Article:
The first involved diptheria toxin loaded onto microparticles to look at oral immunisation in mice. Different doses were used and the IgG and IgA responses were studied. It was found that the association of the toxin with chitosan microparticles enhances the mucosal and systemic immune response, and protective immunity against Corynebacterium diptheriae was induced.

The second was the development of tuberculosis (TB) DNA pulmonary vaccines (the vaccines carry the information about certain antigens of the pathogen), in association with the Pasteur Institute, Belgium.

Professor Borchard reminded delegates that, currently, the only vaccine against TB is Bacille Calmette-Guérin, which has several disadvantages, including that it fails to protect against pulmonary TB in adults and that it cannot be given to immunodeficient patients (so it cannot be used in those infected with HIV). To construct DNA vaccines, the pathogen genome is sequenced and the genes for certain antigens are looked for.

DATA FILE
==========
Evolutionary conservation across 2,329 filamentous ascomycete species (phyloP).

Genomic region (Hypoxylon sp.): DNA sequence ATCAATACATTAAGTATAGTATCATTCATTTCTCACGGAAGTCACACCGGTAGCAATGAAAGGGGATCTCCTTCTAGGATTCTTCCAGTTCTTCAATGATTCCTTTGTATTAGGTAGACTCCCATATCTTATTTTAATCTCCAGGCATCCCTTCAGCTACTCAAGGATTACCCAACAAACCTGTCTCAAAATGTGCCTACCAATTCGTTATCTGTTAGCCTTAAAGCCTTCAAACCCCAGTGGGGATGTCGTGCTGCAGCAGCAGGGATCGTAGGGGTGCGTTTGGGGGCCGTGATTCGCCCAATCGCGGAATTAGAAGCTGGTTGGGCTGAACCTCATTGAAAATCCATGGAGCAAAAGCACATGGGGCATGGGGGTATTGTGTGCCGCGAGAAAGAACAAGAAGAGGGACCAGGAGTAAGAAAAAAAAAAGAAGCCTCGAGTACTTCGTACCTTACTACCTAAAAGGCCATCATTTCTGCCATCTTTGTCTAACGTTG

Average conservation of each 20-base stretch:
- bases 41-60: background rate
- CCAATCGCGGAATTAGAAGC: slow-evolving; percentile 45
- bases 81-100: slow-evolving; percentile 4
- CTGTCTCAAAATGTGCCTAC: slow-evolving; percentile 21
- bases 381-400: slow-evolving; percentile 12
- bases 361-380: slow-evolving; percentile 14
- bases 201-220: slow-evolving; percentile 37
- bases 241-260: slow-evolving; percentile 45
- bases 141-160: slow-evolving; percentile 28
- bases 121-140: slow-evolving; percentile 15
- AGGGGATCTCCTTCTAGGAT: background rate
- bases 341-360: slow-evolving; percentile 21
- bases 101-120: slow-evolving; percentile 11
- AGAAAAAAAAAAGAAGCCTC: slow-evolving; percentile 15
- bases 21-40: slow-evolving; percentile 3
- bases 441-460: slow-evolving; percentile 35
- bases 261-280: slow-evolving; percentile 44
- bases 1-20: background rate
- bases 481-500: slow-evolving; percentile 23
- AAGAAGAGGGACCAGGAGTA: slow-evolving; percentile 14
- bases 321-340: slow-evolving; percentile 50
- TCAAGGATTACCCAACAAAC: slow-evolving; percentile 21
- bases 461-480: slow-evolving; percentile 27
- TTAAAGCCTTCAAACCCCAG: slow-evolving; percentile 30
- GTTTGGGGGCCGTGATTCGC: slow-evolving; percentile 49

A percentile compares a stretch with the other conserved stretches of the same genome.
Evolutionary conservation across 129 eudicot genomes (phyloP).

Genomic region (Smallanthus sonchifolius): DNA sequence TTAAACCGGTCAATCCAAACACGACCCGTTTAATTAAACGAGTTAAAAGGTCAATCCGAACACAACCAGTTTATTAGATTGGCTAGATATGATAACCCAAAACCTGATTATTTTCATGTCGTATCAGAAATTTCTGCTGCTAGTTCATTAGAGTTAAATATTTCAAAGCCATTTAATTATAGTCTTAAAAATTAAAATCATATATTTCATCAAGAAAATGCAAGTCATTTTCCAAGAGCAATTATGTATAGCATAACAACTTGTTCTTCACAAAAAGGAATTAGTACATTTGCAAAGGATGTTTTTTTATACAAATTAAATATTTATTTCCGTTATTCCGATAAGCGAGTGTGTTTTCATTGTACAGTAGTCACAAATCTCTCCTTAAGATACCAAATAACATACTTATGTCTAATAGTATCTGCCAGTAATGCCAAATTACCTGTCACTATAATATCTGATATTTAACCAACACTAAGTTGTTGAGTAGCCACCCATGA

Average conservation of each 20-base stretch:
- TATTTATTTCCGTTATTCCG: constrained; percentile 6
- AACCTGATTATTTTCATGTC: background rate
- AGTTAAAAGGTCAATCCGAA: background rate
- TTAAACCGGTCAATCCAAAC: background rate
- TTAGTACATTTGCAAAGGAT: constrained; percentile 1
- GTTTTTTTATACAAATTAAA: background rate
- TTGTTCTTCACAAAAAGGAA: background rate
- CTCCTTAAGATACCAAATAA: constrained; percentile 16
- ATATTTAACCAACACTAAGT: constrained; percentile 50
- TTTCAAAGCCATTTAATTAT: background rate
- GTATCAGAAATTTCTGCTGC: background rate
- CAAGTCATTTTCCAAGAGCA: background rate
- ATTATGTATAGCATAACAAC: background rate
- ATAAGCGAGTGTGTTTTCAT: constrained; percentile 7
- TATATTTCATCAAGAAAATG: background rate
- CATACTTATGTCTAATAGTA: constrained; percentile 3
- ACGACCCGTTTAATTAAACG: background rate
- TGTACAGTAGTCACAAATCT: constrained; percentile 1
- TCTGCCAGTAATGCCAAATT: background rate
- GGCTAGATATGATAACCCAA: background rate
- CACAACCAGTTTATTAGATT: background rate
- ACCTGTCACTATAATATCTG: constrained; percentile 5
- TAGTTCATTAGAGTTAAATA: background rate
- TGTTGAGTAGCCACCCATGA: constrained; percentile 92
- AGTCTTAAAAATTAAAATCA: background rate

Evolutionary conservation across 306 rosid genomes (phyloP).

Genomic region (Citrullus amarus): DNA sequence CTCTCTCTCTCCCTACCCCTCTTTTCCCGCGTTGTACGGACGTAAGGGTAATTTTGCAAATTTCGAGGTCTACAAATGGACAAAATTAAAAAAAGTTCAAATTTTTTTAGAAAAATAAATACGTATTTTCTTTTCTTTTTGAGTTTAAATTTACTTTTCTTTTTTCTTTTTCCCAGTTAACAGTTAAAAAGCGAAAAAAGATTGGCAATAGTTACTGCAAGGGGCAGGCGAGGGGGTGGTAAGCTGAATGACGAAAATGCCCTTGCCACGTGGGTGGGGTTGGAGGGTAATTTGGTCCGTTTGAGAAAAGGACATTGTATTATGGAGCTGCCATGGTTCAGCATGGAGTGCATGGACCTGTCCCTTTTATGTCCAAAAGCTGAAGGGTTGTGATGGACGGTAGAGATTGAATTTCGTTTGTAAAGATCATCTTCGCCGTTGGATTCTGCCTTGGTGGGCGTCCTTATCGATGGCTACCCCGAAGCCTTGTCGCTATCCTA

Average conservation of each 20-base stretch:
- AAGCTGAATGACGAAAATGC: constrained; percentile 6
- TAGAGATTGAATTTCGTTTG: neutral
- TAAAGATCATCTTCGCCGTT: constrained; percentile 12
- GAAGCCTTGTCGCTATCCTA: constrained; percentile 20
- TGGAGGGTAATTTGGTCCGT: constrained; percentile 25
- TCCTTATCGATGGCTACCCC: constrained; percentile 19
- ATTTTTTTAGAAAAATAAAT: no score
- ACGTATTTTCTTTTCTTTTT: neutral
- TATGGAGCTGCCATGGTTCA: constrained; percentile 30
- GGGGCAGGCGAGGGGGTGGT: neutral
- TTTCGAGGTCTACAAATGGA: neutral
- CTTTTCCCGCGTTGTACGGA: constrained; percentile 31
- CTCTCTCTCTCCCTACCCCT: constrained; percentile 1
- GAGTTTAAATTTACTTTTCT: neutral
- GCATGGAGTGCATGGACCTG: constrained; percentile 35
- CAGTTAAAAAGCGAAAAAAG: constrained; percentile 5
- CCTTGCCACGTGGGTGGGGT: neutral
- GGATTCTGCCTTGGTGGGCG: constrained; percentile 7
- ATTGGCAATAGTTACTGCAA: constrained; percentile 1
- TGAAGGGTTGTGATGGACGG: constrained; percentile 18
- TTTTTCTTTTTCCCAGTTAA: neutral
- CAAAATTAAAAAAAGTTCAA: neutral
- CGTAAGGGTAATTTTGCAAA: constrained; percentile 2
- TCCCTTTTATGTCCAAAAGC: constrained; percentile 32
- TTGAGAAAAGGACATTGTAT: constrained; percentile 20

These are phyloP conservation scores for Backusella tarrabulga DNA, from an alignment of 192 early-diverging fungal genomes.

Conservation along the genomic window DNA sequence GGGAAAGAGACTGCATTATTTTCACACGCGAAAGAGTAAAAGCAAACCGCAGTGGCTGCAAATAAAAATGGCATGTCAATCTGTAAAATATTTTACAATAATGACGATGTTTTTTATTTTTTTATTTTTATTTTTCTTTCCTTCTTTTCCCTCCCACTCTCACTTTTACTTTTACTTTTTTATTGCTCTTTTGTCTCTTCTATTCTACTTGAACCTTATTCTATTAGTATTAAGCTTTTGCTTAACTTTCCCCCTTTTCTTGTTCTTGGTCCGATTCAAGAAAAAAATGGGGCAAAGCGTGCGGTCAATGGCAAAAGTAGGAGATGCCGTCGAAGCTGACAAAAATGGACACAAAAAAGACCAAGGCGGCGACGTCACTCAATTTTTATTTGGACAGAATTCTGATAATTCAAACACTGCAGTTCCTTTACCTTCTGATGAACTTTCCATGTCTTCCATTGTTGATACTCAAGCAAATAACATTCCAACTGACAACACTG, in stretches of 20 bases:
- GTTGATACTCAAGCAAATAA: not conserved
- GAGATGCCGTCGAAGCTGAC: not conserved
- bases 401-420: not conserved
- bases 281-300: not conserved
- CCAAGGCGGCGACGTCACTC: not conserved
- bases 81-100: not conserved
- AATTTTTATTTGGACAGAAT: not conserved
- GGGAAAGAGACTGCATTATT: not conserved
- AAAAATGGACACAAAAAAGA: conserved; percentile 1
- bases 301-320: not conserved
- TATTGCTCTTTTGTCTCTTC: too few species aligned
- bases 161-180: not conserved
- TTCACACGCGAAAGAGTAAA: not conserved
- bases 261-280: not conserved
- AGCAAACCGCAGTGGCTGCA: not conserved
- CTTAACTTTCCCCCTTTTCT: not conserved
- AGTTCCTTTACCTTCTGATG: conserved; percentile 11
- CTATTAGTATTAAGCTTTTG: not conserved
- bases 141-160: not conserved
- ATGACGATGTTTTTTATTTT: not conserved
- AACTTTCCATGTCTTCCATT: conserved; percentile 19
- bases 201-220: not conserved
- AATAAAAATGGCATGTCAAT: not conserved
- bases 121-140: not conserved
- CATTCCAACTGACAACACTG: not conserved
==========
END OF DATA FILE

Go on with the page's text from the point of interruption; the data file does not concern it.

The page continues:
These DNA sequences are then taken and placed into a plasmid (circular bacterial DNA), which results in a DNA vaccine encoding genetic information for one or several antigens. These DNA vaccines have been formulated into aerosols for pulmonary delivery in transgenic (human protein) mice.

This body of work has shown that the vaccine induced T-cell responses toward Mycobacterium tuberculosis sonicate antigen and that pulmonary administration had a significant advantage over intramuscular administration.

Currently, work is being done to look at how to stabilise these vaccines and how to create delivery systems for them. There is also particular interest in using viruses as delivery systems.

 

Reports from the 68th World Congress of Pharmacy and Pharmaceutical Sciences

Citation: The Pharmaceutical Journal URI: 10038135